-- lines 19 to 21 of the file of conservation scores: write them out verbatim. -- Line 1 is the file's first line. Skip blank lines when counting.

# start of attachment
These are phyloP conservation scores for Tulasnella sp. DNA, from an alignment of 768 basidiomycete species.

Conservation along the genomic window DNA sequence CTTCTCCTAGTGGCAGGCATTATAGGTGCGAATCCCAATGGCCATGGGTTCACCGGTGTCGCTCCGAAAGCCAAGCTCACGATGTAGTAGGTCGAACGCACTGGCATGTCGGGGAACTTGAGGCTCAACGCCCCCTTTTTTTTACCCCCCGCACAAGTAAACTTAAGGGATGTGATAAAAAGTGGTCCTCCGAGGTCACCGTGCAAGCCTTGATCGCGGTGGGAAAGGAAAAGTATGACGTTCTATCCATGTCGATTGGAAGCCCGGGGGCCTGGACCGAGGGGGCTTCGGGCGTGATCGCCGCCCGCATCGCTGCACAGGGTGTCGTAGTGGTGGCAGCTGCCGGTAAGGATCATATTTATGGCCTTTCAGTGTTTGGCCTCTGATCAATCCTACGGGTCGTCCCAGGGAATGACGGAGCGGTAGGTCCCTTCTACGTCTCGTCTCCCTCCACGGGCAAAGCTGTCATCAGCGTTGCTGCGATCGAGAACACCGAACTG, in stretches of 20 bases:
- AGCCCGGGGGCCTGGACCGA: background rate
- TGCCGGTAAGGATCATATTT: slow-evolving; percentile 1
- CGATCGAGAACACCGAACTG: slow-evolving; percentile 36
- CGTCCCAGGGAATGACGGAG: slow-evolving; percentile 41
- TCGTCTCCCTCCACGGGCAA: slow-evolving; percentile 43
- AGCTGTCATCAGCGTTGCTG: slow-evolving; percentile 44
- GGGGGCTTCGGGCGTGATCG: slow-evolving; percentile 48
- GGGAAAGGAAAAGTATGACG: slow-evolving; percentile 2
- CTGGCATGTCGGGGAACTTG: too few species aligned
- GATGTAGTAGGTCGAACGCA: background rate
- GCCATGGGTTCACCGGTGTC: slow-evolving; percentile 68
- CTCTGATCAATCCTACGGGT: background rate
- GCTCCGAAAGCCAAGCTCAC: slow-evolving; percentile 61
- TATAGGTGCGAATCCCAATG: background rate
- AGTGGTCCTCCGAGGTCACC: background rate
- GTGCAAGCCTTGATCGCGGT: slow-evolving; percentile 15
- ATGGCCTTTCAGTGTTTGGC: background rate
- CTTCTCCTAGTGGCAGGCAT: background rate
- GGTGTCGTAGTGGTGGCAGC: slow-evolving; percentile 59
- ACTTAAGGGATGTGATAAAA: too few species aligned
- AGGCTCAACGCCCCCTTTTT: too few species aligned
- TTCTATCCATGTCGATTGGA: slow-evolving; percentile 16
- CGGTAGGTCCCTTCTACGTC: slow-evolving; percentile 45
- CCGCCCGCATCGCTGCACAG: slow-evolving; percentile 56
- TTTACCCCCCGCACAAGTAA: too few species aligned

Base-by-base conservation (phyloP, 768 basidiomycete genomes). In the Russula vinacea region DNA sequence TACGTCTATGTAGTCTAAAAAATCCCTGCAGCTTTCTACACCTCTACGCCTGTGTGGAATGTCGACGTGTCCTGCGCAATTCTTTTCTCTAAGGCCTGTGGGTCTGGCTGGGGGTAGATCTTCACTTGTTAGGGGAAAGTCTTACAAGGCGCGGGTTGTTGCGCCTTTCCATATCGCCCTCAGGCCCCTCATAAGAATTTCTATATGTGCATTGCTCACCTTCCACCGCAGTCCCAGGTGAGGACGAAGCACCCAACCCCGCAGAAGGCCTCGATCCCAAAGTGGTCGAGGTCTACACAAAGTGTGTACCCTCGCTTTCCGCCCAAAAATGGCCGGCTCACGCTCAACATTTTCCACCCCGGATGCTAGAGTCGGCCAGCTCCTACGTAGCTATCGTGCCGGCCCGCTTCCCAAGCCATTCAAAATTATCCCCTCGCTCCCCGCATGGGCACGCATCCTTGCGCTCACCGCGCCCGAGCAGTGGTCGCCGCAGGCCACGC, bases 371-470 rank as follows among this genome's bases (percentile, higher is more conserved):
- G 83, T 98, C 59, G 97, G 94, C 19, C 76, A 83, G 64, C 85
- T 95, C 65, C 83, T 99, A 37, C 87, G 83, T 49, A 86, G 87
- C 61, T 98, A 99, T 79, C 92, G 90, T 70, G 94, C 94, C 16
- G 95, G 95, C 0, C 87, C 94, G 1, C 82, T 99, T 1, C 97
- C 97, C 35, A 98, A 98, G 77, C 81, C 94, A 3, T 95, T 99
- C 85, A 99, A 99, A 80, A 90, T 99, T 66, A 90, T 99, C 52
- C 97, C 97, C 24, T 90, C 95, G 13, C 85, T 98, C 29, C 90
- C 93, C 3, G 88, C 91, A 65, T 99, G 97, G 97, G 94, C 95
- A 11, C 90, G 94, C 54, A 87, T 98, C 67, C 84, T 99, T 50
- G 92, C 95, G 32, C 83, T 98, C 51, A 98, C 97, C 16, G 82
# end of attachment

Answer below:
- ATGGCCTTTCAGTGTTTGGC: background rate
- CTTCTCCTAGTGGCAGGCAT: background rate
- GGTGTCGTAGTGGTGGCAGC: slow-evolving; percentile 59